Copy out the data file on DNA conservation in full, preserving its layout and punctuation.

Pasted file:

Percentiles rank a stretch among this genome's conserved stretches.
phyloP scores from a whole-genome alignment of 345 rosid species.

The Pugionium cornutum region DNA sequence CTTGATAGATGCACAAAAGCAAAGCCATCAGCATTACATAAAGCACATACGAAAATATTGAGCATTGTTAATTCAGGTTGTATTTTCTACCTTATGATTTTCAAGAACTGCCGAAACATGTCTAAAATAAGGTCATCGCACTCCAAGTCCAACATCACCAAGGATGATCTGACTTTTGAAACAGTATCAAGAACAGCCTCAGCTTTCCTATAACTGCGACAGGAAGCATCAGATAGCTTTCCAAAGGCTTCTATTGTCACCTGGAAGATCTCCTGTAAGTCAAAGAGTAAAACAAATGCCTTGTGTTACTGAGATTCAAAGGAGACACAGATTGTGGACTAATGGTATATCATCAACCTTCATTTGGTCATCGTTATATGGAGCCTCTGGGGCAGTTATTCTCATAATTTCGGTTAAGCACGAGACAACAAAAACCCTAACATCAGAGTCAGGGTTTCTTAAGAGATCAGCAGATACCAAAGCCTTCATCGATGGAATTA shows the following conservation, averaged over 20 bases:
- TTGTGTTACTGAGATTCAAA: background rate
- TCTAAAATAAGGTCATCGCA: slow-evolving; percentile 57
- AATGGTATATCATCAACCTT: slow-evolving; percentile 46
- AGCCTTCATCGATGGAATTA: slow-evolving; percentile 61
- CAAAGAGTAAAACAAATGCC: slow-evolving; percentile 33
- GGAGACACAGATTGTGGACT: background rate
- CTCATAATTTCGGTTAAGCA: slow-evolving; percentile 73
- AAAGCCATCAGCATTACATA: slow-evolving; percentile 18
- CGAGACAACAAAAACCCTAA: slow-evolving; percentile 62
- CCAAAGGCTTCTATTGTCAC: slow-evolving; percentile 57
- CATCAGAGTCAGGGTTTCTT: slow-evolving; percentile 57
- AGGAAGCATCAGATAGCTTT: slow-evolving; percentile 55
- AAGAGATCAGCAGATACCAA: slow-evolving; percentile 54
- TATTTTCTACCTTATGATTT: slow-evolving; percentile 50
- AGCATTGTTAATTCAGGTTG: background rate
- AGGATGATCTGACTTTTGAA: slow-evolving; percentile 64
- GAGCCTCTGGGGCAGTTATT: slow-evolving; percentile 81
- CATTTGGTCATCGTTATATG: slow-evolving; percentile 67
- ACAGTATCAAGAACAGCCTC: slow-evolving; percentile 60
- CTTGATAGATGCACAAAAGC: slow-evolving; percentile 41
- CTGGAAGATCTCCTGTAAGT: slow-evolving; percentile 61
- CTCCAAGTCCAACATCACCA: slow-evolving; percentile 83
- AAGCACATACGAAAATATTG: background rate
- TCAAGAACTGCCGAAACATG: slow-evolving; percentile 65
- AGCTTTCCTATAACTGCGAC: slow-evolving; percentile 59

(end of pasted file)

Percentiles rank a stretch among this genome's conserved stretches.
phyloP scores from a whole-genome alignment of 345 rosid species.

The Pugionium cornutum region DNA sequence CTTGATAGATGCACAAAAGCAAAGCCATCAGCATTACATAAAGCACATACGAAAATATTGAGCATTGTTAATTCAGGTTGTATTTTCTACCTTATGATTTTCAAGAACTGCCGAAACATGTCTAAAATAAGGTCATCGCACTCCAAGTCCAACATCACCAAGGATGATCTGACTTTTGAAACAGTATCAAGAACAGCCTCAGCTTTCCTATAACTGCGACAGGAAGCATCAGATAGCTTTCCAAAGGCTTCTATTGTCACCTGGAAGATCTCCTGTAAGTCAAAGAGTAAAACAAATGCCTTGTGTTACTGAGATTCAAAGGAGACACAGATTGTGGACTAATGGTATATCATCAACCTTCATTTGGTCATCGTTATATGGAGCCTCTGGGGCAGTTATTCTCATAATTTCGGTTAAGCACGAGACAACAAAAACCCTAACATCAGAGTCAGGGTTTCTTAAGAGATCAGCAGATACCAAAGCCTTCATCGATGGAATTA shows the following conservation, averaged over 20 bases:
- TTGTGTTACTGAGATTCAAA: background rate
- TCTAAAATAAGGTCATCGCA: slow-evolving; percentile 57
- AATGGTATATCATCAACCTT: slow-evolving; percentile 46
- AGCCTTCATCGATGGAATTA: slow-evolving; percentile 61
- CAAAGAGTAAAACAAATGCC: slow-evolving; percentile 33
- GGAGACACAGATTGTGGACT: background rate
- CTCATAATTTCGGTTAAGCA: slow-evolving; percentile 73
- AAAGCCATCAGCATTACATA: slow-evolving; percentile 18
- CGAGACAACAAAAACCCTAA: slow-evolving; percentile 62
- CCAAAGGCTTCTATTGTCAC: slow-evolving; percentile 57
- CATCAGAGTCAGGGTTTCTT: slow-evolving; percentile 57
- AGGAAGCATCAGATAGCTTT: slow-evolving; percentile 55
- AAGAGATCAGCAGATACCAA: slow-evolving; percentile 54
- TATTTTCTACCTTATGATTT: slow-evolving; percentile 50
- AGCATTGTTAATTCAGGTTG: background rate
- AGGATGATCTGACTTTTGAA: slow-evolving; percentile 64
- GAGCCTCTGGGGCAGTTATT: slow-evolving; percentile 81
- CATTTGGTCATCGTTATATG: slow-evolving; percentile 67
- ACAGTATCAAGAACAGCCTC: slow-evolving; percentile 60
- CTTGATAGATGCACAAAAGC: slow-evolving; percentile 41
- CTGGAAGATCTCCTGTAAGT: slow-evolving; percentile 61
- CTCCAAGTCCAACATCACCA: slow-evolving; percentile 83
- AAGCACATACGAAAATATTG: background rate
- TCAAGAACTGCCGAAACATG: slow-evolving; percentile 65
- AGCTTTCCTATAACTGCGAC: slow-evolving; percentile 59